Section 8 of the Hindu Marriage Act permits a state government to make rules for the enlistment of Hindu marriage specific to that state, especially with concern of recording the points of interest of marriage as might be recommended in the Hindu Marriage Register.

Enlistment gives composed proof of marriage. All things considered, the Hindu Marriage Register ought to be open for assessment at all sensible occasions i.e., permitting anybody to acquire confirmation of marriage and ought to be acceptable as proof in a courtroom.


The primary reason for the act was to correct and systematize the law identifying with divorce in marriage among Hindus and others.

Despite the fact that marriage is held to be divine, the Hindu Marriage Act allows either party to separate on the grounds of misery, or on the off chance that the person can demonstrate that the marriage is not, at this point valid.

A request for separate as a rule must be recorded one year after registration.


A marriage may be dissolved by a court order on the following grounds:

1. Adultery - the respondent has had voluntary sexual intercourse with a man or a woman other than the spouse after the marriage.

2. Cruelty - the respondent has physically or mentally abused the petitioner.

3. Desertion - the respondent has deserted the petitioner for a continuous period of not less than two years.

4. Conversion to another religion - the respondent has ceased to be a Hindu and has taken another religion.

5. Unsound mind - the respondent has been diagnosed since the marriage ceremony as being unsound of mind to such an extent that normal married life is not possible.

6. Disease - the respondent been diagnosed with an incurable form of leprosy or has venereal disease in a communicable form.

7. Presumption of death - the respondent has not been seen alive for seven years or more.

8. No resumption of cohabitation after a decree of judicial separation for a period of at least one year.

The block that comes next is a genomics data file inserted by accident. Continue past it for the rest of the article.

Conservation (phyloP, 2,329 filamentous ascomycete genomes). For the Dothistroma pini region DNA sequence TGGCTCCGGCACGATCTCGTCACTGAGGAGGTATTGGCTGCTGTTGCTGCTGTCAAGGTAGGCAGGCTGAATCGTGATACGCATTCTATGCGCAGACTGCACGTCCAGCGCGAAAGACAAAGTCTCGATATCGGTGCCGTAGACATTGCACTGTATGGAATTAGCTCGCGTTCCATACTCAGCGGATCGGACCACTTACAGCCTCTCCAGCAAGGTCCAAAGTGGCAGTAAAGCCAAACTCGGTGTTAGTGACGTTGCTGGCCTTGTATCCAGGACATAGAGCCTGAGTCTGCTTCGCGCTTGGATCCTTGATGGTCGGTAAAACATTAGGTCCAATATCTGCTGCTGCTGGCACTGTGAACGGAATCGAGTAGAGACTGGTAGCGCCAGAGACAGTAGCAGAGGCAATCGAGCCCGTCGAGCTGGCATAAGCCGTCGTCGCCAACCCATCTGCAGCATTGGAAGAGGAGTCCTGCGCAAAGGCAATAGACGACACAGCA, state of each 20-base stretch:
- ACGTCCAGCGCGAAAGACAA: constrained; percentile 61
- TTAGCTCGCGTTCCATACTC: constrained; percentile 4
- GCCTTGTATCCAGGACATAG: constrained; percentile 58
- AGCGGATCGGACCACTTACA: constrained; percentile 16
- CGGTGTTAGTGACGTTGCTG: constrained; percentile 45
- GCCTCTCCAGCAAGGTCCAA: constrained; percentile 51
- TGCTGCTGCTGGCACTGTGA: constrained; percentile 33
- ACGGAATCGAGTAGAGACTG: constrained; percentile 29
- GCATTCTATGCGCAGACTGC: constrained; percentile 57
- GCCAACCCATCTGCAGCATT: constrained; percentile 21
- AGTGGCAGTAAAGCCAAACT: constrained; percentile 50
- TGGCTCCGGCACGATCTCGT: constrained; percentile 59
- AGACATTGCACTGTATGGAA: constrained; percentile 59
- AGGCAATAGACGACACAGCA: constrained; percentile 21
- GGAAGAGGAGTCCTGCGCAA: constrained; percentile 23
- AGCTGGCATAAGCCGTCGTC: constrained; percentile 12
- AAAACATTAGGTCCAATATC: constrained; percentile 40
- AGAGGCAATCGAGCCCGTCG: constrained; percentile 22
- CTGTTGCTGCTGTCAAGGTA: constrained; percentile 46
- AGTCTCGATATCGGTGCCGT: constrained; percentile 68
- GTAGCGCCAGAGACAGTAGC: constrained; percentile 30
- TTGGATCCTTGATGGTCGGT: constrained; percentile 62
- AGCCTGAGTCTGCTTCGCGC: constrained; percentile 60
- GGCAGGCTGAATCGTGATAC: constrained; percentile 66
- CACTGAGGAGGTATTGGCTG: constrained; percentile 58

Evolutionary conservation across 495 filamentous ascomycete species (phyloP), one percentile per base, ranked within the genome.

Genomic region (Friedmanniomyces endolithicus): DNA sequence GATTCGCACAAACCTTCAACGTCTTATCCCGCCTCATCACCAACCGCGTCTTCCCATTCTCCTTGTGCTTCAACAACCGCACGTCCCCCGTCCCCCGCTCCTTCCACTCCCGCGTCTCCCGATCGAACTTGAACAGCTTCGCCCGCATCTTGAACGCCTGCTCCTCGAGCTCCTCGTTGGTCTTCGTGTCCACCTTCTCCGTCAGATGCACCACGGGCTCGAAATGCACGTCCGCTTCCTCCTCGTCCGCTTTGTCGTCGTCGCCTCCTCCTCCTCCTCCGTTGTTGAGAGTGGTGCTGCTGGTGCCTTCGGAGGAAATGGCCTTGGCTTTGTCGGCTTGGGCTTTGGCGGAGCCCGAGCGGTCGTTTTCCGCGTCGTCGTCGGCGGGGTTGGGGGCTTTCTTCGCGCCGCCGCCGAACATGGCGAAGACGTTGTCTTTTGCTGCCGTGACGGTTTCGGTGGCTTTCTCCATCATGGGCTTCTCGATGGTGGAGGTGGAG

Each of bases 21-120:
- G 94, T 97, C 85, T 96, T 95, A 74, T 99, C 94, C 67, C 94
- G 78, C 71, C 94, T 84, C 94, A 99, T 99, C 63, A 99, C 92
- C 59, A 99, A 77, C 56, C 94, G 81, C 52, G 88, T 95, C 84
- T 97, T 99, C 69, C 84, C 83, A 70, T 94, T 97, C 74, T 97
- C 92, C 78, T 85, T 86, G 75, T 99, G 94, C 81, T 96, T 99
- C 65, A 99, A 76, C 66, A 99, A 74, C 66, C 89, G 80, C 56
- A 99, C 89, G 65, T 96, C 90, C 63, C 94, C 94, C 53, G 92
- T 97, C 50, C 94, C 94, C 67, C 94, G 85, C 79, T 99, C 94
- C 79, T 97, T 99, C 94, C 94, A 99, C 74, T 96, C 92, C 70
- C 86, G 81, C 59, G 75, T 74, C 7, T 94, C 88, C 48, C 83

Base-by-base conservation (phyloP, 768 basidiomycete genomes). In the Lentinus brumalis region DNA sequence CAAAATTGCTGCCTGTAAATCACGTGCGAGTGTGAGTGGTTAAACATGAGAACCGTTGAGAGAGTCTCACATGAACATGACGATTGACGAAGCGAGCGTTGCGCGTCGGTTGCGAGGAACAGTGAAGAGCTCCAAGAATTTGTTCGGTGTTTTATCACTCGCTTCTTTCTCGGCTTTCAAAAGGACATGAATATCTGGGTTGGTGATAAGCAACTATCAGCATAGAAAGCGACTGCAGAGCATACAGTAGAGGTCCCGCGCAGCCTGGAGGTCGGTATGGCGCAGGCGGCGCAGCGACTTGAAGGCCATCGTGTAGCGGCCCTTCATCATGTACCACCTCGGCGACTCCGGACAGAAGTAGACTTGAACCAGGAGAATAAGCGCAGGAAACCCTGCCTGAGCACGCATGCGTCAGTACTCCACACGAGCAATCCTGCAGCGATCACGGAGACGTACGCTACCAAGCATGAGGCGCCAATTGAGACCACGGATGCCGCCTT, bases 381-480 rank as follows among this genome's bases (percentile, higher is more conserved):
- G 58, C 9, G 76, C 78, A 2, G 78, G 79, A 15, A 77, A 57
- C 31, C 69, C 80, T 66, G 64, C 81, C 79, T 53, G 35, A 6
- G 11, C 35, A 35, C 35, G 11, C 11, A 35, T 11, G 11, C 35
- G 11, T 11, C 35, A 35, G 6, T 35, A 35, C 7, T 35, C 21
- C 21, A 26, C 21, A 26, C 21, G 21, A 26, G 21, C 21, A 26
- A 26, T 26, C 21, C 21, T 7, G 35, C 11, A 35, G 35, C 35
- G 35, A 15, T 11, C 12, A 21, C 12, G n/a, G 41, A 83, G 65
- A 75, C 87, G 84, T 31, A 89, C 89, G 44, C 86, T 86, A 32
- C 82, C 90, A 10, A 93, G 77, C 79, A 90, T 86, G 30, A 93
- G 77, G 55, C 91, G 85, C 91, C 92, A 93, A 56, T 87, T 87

In addition, a wife may also seek a divorce on the grounds that:

1. In case of marriages that took place before the Hindu Marriage Act 1955 was enacted, the husband was already married and that any other wife of the husband was alive at the time of the marriage ceremony.

2. The husband, after marriage, has been found guilty of rape, sodomy or bestiality.

3. Co-habitation has not been resumed within a year after an order for maintenance under Section 125 of the Criminal Procedure Code or alternatively, under the Hindu Adoptions & Maintenance Act 1956.

4. The wife was under-age when she married and she repudiates the marriage before attaining the age of 18 years.


During the decree of divorce or at any ensuing time, the court may conclude that one party should pay to the next a sum for maintenance. This could be an irregular installment, or a periodical installments. The sum to be paid is at the watchfulness of the court.[6]


Remarriage is conceivable once a marriage has been broken up by a decree of separation and not, at this point ready to be appealed.

[1] Void- not valid or legally binding. [2] Voidable- is a transaction or action that is valid but may be annulled by one of the parties to the transaction. [3] Sapindas- Sapinda is a term used in context of cousin marriages in Hinduism. [4] Saptapadi -Taking of seven steps by the bridegroom and the bride jointly before the sacred fire, the marriage becomes complete and binding when the seventh step is taken [5] Kreva- customary marriages [6] https://www.taxmann.com/blogpost/2000000571/all-you-need-to-know-about-the-hindu-marriage-act-1955.aspx